June 22, 2023

Private Incidents now in general availability: convert incidents to private, private runbooks, and more

Today, we’re excited to launch Private Incidents into GA. We’ve spent the last year learning alongside customers to deeply understand the needs around running high-risk incidents. We’ve identified some critical areas of access control and automation, ensuring that teams can run any type of incident with lowest friction possible.

Access Control


One of the most important aspects of private incidents is making sure that only the right people can see things like PII, financials, or other sensitive data. Private incidents allow you to restrict access to an incident in Slack and in FireHydrant. Have responders who should always be in private incidents? No problem: you can set them up with global access to private incidents. Private incidents create private Slack channels by default and only users with access will see the incident in FireHydrant.

Converting Public Incidents to Private

converting incident

In order to promote a healthy culture of reliability, many teams encourage a very open policy around declaring incidents. Did someone see something that might have looked like an incident? Just open one up for investigation.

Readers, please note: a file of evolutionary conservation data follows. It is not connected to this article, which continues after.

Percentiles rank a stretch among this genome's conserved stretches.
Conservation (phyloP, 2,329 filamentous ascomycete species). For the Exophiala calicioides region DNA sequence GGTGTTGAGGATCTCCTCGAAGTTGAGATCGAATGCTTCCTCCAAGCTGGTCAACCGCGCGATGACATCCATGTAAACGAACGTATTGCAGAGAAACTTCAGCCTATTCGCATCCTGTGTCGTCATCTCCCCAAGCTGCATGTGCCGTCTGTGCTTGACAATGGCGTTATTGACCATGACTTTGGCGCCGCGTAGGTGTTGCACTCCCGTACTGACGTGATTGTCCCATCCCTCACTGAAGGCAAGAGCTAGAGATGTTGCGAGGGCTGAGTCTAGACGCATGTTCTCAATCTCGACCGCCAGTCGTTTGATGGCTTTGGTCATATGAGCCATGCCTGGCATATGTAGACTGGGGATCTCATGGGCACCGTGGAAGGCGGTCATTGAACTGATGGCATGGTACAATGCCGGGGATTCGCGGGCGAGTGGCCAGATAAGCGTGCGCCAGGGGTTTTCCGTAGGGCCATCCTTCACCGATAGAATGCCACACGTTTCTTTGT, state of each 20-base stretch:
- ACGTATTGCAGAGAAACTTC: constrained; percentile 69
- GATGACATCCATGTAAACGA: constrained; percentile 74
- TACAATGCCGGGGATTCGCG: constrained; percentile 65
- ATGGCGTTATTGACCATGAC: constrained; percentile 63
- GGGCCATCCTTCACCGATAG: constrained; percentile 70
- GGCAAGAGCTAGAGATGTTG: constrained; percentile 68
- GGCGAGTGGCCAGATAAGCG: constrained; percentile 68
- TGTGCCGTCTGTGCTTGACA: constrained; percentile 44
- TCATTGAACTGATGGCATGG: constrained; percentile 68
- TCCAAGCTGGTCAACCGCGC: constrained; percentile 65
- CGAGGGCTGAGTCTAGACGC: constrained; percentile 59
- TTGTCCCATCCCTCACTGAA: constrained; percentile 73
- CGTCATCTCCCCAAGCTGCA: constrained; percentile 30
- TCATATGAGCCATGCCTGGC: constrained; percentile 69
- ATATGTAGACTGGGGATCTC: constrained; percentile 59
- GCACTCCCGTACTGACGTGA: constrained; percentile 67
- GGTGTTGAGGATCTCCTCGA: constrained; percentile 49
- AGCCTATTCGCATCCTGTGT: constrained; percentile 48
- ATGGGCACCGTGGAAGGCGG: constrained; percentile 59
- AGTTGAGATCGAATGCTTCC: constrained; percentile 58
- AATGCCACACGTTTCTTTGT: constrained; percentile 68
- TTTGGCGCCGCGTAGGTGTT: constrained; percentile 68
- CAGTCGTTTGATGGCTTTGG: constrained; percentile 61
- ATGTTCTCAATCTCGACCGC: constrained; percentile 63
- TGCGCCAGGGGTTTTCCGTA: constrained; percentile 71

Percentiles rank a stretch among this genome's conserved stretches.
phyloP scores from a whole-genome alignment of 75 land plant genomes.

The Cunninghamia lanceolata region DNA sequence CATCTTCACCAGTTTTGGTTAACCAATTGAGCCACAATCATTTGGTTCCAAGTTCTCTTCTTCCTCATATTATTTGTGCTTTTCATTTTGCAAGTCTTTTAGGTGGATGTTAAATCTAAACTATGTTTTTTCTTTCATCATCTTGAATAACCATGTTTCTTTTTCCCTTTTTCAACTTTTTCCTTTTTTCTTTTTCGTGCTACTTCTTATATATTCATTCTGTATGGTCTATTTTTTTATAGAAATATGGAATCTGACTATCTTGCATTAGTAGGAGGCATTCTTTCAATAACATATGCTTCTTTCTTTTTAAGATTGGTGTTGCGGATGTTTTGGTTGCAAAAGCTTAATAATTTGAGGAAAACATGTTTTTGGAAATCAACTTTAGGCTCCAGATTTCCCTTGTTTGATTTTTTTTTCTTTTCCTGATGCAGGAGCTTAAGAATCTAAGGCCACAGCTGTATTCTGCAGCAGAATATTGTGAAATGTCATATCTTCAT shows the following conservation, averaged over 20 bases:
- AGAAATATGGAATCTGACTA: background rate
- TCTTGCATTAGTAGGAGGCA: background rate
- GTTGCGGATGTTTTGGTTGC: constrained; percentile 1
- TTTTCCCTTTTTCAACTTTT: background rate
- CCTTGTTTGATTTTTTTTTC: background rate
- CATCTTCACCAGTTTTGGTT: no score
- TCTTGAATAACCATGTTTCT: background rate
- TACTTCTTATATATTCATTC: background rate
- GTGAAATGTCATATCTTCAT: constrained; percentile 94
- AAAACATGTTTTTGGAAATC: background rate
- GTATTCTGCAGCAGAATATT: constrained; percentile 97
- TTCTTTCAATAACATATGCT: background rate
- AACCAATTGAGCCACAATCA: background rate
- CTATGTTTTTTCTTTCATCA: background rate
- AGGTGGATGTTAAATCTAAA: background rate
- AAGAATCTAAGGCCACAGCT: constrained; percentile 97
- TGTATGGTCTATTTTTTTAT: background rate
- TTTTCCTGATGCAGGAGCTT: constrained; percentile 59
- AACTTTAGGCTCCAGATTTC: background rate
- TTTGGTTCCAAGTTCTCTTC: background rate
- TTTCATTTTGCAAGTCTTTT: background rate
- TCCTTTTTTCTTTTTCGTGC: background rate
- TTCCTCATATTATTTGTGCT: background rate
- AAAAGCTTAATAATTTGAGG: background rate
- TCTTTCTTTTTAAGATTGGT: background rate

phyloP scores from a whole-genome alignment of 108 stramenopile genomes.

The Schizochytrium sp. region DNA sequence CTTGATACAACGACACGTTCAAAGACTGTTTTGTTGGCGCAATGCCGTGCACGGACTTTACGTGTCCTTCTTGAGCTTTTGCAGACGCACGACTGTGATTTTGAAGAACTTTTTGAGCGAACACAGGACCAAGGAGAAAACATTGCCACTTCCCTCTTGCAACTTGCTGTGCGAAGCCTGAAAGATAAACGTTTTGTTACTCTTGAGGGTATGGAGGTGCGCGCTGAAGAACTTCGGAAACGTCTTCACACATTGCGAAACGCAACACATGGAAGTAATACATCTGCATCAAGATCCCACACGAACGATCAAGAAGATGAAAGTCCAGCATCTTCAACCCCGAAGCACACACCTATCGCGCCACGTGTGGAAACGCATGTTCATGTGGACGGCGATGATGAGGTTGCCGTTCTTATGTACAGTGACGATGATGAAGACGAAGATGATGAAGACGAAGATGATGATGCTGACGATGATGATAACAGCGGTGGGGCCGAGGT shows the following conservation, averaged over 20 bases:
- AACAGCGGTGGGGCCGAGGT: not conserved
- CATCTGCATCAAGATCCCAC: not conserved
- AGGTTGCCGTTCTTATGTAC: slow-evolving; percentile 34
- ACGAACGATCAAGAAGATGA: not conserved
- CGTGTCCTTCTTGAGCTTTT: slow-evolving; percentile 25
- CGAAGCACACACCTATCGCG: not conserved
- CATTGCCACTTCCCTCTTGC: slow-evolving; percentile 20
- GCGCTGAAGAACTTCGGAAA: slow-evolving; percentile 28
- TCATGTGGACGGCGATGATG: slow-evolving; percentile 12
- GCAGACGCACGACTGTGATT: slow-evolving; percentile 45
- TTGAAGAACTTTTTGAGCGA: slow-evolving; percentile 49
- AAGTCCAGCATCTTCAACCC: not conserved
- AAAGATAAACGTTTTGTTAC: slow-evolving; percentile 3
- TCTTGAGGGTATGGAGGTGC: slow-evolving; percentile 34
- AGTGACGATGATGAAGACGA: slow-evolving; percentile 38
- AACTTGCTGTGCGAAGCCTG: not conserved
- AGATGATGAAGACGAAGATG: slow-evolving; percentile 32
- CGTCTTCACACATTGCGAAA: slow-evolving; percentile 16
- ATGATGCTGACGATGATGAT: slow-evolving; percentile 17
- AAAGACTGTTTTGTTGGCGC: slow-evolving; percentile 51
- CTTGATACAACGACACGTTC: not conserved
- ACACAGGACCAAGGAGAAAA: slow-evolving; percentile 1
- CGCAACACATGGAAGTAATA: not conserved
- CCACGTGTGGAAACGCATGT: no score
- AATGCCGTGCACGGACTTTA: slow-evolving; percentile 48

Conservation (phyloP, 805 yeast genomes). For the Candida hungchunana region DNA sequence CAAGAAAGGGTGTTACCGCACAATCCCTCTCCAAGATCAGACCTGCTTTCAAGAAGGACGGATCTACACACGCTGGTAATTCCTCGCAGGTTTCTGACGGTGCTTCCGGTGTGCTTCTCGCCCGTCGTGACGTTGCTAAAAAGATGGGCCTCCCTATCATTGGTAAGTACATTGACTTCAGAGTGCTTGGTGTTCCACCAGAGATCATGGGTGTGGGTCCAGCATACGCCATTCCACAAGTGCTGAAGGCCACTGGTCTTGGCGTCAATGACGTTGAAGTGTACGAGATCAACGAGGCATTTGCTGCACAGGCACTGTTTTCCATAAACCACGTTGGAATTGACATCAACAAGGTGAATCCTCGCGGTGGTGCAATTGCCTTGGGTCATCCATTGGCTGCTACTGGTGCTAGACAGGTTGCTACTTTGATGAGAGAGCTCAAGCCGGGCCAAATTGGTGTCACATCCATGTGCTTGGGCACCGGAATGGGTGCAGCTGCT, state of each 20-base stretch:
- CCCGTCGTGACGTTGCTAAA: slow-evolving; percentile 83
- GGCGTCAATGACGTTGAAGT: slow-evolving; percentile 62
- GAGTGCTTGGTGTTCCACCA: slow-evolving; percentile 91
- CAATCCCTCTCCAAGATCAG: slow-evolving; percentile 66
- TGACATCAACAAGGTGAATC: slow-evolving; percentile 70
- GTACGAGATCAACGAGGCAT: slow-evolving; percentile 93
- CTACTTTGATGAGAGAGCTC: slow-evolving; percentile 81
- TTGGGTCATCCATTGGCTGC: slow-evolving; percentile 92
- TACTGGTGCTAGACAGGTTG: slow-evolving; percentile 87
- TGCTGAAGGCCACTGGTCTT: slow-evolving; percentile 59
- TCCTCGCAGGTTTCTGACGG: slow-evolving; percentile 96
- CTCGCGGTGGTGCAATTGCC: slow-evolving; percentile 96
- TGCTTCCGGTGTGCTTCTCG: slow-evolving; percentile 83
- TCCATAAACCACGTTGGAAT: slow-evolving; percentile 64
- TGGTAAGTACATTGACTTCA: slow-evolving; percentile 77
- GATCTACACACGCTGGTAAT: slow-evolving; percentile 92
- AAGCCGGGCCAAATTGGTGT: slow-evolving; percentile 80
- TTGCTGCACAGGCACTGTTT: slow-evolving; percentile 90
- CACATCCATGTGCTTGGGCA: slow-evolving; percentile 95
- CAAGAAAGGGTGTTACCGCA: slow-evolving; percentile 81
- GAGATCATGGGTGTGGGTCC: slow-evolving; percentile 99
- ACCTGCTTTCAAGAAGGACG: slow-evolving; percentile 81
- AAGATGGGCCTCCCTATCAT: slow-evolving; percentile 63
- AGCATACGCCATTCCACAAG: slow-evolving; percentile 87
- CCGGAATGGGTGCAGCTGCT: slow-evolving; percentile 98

But in a culture where many incidents are opened, it means that some potentially sensitive or private incidents get opened as an initially public incident. In FireHydrant, any public incident can be easily converted to private and a new private Slack channel will be created. During conversion, all Runbooks will stop executing so sensitive data isn’t accidentally sent to a status page or an all-company email. Users who are converting an incident to private also have the opportunity to select a new runbook to add, as well as new team members to bring into the incident.

Private Runbooks

CleanShot 2023-06-16 at 09.44.31@2x

When running a private incident, it’s highly likely that you and your team will need to run a different kind of process than you would for a public incident. To that end, we added the ability to mark a runbook as private.

Only “Owner” users or “Members” with the private permission enabled are able to create and edit these private runbooks. This restriction ensures that no one can update your private runbooks to, say, inadvertently send private information out to a status page or via an email runbooks step.

Just like a public runbook, you can set private runbooks to automatically attach to new private incidents (they won’t attach when converting an incident to private but will be available for users to manually attach during conversion). And private runbooks are not available when manually attaching runbooks to a public incident so you won’t trigger any high-risk processes when running public incidents.

We’re excited to hear how you and your team are running private incidents. To get started today, create a new private runbook and open a test private incident. You can also read more in our docs here.

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